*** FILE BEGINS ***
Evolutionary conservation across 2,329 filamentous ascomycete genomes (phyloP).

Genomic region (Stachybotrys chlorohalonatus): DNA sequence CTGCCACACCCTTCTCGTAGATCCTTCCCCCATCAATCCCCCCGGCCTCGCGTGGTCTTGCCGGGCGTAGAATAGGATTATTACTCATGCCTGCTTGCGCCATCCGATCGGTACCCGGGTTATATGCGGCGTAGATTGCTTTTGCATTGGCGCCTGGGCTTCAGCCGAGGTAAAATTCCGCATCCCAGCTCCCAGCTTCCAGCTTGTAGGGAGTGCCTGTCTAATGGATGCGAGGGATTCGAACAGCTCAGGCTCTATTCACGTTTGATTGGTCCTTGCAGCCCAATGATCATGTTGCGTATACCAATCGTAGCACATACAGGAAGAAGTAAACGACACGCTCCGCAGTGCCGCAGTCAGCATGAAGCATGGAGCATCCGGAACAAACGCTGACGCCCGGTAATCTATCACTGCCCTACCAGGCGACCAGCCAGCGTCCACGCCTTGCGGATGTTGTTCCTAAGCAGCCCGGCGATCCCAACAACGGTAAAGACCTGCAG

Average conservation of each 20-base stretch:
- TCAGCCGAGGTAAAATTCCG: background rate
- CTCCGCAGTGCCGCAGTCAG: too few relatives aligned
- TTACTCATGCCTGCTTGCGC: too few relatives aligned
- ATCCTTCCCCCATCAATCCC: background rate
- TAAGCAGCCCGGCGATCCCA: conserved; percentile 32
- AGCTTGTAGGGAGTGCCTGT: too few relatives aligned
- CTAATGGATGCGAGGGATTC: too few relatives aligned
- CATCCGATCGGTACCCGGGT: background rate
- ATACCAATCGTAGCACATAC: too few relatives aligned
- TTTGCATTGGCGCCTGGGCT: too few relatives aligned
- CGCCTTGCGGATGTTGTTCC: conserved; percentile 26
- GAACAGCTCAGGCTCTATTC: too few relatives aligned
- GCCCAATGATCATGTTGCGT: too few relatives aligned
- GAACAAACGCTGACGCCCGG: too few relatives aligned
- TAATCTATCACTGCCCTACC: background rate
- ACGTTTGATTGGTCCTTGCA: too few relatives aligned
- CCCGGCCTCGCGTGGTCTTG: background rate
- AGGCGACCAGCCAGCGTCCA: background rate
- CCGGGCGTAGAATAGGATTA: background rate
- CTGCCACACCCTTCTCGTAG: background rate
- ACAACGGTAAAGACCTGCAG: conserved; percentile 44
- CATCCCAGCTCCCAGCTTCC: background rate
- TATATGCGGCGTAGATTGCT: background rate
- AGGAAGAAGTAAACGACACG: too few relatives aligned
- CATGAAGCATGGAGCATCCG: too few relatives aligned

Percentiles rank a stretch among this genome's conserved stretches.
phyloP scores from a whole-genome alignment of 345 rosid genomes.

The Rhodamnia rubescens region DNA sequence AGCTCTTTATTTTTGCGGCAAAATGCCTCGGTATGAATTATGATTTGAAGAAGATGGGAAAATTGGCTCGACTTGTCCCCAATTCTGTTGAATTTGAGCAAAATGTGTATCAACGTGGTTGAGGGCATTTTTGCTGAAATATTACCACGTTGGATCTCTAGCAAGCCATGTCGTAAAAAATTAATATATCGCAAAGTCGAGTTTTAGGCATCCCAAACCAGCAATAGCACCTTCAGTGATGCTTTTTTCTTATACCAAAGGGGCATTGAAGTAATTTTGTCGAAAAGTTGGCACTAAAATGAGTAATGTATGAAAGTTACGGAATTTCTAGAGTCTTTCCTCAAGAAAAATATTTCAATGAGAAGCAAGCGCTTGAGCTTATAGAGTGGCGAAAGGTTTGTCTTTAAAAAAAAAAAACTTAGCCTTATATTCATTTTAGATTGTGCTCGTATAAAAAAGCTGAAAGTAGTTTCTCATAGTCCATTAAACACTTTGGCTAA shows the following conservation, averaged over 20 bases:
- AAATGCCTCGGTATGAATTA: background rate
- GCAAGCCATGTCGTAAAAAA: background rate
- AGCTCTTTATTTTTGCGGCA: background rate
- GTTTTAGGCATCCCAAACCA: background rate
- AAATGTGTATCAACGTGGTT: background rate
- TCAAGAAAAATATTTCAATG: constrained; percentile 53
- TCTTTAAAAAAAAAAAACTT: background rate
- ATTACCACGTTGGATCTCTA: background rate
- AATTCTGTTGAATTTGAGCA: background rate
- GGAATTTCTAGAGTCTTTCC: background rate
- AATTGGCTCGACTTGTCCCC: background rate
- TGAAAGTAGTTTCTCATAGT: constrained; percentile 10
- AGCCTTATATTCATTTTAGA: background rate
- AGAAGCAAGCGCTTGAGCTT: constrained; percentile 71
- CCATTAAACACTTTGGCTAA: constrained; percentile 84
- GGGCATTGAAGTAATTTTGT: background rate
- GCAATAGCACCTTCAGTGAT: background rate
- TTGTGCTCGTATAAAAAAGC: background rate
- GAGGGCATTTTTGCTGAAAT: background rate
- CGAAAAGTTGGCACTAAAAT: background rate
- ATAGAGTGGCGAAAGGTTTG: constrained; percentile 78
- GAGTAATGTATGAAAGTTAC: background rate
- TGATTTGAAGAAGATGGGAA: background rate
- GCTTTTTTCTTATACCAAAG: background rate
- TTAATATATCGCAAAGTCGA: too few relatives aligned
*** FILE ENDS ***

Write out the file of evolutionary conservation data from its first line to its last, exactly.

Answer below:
Evolutionary conservation across 2,329 filamentous ascomycete genomes (phyloP).

Genomic region (Stachybotrys chlorohalonatus): DNA sequence CTGCCACACCCTTCTCGTAGATCCTTCCCCCATCAATCCCCCCGGCCTCGCGTGGTCTTGCCGGGCGTAGAATAGGATTATTACTCATGCCTGCTTGCGCCATCCGATCGGTACCCGGGTTATATGCGGCGTAGATTGCTTTTGCATTGGCGCCTGGGCTTCAGCCGAGGTAAAATTCCGCATCCCAGCTCCCAGCTTCCAGCTTGTAGGGAGTGCCTGTCTAATGGATGCGAGGGATTCGAACAGCTCAGGCTCTATTCACGTTTGATTGGTCCTTGCAGCCCAATGATCATGTTGCGTATACCAATCGTAGCACATACAGGAAGAAGTAAACGACACGCTCCGCAGTGCCGCAGTCAGCATGAAGCATGGAGCATCCGGAACAAACGCTGACGCCCGGTAATCTATCACTGCCCTACCAGGCGACCAGCCAGCGTCCACGCCTTGCGGATGTTGTTCCTAAGCAGCCCGGCGATCCCAACAACGGTAAAGACCTGCAG

Average conservation of each 20-base stretch:
- TCAGCCGAGGTAAAATTCCG: background rate
- CTCCGCAGTGCCGCAGTCAG: too few relatives aligned
- TTACTCATGCCTGCTTGCGC: too few relatives aligned
- ATCCTTCCCCCATCAATCCC: background rate
- TAAGCAGCCCGGCGATCCCA: conserved; percentile 32
- AGCTTGTAGGGAGTGCCTGT: too few relatives aligned
- CTAATGGATGCGAGGGATTC: too few relatives aligned
- CATCCGATCGGTACCCGGGT: background rate
- ATACCAATCGTAGCACATAC: too few relatives aligned
- TTTGCATTGGCGCCTGGGCT: too few relatives aligned
- CGCCTTGCGGATGTTGTTCC: conserved; percentile 26
- GAACAGCTCAGGCTCTATTC: too few relatives aligned
- GCCCAATGATCATGTTGCGT: too few relatives aligned
- GAACAAACGCTGACGCCCGG: too few relatives aligned
- TAATCTATCACTGCCCTACC: background rate
- ACGTTTGATTGGTCCTTGCA: too few relatives aligned
- CCCGGCCTCGCGTGGTCTTG: background rate
- AGGCGACCAGCCAGCGTCCA: background rate
- CCGGGCGTAGAATAGGATTA: background rate
- CTGCCACACCCTTCTCGTAG: background rate
- ACAACGGTAAAGACCTGCAG: conserved; percentile 44
- CATCCCAGCTCCCAGCTTCC: background rate
- TATATGCGGCGTAGATTGCT: background rate
- AGGAAGAAGTAAACGACACG: too few relatives aligned
- CATGAAGCATGGAGCATCCG: too few relatives aligned

Percentiles rank a stretch among this genome's conserved stretches.
phyloP scores from a whole-genome alignment of 345 rosid genomes.

The Rhodamnia rubescens region DNA sequence AGCTCTTTATTTTTGCGGCAAAATGCCTCGGTATGAATTATGATTTGAAGAAGATGGGAAAATTGGCTCGACTTGTCCCCAATTCTGTTGAATTTGAGCAAAATGTGTATCAACGTGGTTGAGGGCATTTTTGCTGAAATATTACCACGTTGGATCTCTAGCAAGCCATGTCGTAAAAAATTAATATATCGCAAAGTCGAGTTTTAGGCATCCCAAACCAGCAATAGCACCTTCAGTGATGCTTTTTTCTTATACCAAAGGGGCATTGAAGTAATTTTGTCGAAAAGTTGGCACTAAAATGAGTAATGTATGAAAGTTACGGAATTTCTAGAGTCTTTCCTCAAGAAAAATATTTCAATGAGAAGCAAGCGCTTGAGCTTATAGAGTGGCGAAAGGTTTGTCTTTAAAAAAAAAAAACTTAGCCTTATATTCATTTTAGATTGTGCTCGTATAAAAAAGCTGAAAGTAGTTTCTCATAGTCCATTAAACACTTTGGCTAA shows the following conservation, averaged over 20 bases:
- AAATGCCTCGGTATGAATTA: background rate
- GCAAGCCATGTCGTAAAAAA: background rate
- AGCTCTTTATTTTTGCGGCA: background rate
- GTTTTAGGCATCCCAAACCA: background rate
- AAATGTGTATCAACGTGGTT: background rate
- TCAAGAAAAATATTTCAATG: constrained; percentile 53
- TCTTTAAAAAAAAAAAACTT: background rate
- ATTACCACGTTGGATCTCTA: background rate
- AATTCTGTTGAATTTGAGCA: background rate
- GGAATTTCTAGAGTCTTTCC: background rate
- AATTGGCTCGACTTGTCCCC: background rate
- TGAAAGTAGTTTCTCATAGT: constrained; percentile 10
- AGCCTTATATTCATTTTAGA: background rate
- AGAAGCAAGCGCTTGAGCTT: constrained; percentile 71
- CCATTAAACACTTTGGCTAA: constrained; percentile 84
- GGGCATTGAAGTAATTTTGT: background rate
- GCAATAGCACCTTCAGTGAT: background rate
- TTGTGCTCGTATAAAAAAGC: background rate
- GAGGGCATTTTTGCTGAAAT: background rate
- CGAAAAGTTGGCACTAAAAT: background rate
- ATAGAGTGGCGAAAGGTTTG: constrained; percentile 78
- GAGTAATGTATGAAAGTTAC: background rate
- TGATTTGAAGAAGATGGGAA: background rate
- GCTTTTTTCTTATACCAAAG: background rate
- TTAATATATCGCAAAGTCGA: too few relatives aligned